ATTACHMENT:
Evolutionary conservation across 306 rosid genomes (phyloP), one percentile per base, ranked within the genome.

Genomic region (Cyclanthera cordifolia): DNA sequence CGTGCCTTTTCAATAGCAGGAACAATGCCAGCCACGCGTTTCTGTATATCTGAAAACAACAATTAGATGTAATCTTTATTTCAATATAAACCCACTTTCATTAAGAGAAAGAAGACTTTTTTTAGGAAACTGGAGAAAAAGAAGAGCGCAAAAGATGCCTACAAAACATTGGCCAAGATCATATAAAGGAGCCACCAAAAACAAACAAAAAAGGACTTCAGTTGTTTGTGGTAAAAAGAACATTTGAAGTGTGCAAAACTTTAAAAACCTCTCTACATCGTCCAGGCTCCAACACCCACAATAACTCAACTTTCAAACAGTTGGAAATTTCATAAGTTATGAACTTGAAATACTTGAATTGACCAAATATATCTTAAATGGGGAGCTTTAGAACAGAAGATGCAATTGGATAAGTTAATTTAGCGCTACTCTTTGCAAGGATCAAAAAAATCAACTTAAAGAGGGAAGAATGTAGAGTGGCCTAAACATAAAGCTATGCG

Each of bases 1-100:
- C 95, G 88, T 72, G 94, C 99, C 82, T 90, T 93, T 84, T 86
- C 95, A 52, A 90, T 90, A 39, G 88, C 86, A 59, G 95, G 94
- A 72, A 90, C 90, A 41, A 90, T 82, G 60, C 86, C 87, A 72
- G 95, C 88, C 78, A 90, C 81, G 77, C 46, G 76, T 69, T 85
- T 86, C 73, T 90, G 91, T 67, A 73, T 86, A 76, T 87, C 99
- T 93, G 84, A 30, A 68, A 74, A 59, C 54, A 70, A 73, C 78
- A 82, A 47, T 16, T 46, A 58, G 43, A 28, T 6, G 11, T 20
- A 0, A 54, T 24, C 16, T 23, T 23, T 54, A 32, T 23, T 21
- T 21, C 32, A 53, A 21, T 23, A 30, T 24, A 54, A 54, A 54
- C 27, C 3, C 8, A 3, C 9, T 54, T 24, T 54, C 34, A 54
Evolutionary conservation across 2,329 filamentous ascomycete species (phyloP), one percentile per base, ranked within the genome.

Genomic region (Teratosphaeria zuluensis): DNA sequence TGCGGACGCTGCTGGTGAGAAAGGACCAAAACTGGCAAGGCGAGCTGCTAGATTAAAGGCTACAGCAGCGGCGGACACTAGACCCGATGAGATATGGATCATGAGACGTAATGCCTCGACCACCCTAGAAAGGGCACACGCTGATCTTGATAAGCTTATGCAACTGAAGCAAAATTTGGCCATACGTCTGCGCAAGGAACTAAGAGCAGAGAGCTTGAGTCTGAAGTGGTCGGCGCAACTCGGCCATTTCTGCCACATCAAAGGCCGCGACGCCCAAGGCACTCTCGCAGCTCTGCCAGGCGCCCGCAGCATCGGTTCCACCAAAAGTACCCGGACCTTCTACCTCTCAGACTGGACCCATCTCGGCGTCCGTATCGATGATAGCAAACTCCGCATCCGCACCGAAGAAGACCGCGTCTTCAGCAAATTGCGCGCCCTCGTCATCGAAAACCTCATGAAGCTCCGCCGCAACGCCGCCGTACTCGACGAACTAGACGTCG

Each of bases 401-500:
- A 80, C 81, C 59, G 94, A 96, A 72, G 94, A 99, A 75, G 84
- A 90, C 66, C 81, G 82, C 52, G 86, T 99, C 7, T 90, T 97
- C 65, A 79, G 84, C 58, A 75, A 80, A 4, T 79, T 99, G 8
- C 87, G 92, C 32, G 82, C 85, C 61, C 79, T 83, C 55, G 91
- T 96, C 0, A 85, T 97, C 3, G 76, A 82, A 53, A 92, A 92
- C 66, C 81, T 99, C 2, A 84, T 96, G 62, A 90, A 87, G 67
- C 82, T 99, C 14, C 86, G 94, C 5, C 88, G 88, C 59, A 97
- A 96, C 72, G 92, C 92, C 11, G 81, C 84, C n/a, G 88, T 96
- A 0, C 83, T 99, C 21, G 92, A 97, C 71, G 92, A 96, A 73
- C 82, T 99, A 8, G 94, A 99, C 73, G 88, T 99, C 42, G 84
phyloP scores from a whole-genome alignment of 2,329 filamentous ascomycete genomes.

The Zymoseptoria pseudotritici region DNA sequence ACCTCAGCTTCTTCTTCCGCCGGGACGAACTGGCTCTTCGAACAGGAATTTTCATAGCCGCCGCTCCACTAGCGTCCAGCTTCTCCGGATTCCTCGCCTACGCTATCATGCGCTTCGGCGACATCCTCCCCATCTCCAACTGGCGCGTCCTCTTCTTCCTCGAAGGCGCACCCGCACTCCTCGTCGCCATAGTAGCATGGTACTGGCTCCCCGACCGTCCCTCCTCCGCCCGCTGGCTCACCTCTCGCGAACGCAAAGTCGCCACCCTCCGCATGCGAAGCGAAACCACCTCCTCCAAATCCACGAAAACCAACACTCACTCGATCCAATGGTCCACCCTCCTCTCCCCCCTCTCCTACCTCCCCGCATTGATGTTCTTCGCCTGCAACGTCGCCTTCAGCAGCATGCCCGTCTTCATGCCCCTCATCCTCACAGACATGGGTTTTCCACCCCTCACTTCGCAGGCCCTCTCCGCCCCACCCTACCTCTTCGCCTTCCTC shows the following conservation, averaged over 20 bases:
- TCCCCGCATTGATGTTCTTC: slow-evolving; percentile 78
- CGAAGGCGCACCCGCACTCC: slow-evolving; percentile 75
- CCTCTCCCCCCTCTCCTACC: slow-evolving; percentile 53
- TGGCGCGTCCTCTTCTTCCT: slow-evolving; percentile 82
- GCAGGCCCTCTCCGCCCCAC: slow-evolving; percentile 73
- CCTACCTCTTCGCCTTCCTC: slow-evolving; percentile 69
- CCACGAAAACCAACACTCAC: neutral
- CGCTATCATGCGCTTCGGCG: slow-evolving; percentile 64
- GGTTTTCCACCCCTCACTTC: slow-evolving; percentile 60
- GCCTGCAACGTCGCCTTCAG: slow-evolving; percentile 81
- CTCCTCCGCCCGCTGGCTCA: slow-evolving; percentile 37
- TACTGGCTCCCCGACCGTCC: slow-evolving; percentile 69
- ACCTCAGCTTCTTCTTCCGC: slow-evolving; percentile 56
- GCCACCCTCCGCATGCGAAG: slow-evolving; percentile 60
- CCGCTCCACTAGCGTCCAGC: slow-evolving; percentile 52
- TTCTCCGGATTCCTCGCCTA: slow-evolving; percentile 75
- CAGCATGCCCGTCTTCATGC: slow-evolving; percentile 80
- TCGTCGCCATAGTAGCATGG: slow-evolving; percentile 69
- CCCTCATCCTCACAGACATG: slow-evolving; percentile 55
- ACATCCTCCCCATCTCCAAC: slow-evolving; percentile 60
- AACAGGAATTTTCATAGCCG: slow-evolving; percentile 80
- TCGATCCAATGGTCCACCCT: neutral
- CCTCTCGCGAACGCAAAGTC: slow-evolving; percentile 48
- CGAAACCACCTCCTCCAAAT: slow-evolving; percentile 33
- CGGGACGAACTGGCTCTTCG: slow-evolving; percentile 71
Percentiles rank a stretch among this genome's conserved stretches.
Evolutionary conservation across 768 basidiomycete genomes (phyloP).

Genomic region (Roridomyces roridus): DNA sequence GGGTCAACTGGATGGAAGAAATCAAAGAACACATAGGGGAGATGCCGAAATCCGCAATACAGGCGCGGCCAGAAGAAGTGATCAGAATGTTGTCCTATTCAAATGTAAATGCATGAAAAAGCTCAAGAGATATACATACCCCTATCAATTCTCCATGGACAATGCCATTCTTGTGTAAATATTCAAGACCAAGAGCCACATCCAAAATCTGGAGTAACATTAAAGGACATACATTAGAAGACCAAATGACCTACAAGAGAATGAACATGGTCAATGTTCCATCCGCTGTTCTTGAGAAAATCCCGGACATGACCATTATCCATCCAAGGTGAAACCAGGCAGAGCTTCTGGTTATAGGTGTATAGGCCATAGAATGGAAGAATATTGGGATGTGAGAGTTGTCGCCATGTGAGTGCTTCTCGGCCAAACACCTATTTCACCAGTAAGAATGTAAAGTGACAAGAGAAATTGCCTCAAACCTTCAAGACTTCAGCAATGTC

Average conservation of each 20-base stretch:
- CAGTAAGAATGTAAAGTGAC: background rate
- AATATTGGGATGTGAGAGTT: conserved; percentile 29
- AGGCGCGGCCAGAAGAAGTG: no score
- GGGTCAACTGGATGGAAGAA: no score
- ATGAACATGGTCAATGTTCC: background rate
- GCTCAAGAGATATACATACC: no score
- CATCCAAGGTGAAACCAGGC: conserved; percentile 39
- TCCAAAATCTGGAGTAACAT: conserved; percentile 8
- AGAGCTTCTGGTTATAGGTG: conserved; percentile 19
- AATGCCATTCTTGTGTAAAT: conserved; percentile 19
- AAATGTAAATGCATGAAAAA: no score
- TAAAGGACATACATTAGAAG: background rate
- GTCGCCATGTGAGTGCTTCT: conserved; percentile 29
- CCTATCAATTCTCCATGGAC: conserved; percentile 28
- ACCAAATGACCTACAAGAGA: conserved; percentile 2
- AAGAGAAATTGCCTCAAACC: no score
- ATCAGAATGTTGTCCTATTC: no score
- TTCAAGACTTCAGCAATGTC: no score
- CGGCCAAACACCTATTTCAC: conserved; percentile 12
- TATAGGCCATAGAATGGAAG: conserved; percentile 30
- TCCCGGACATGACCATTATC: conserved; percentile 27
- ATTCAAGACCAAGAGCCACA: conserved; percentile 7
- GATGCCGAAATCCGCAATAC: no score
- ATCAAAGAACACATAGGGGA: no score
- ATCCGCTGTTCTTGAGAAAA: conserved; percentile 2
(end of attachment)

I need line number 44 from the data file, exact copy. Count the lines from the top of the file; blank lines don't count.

- TTCTCCGGATTCCTCGCCTA: slow-evolving; percentile 75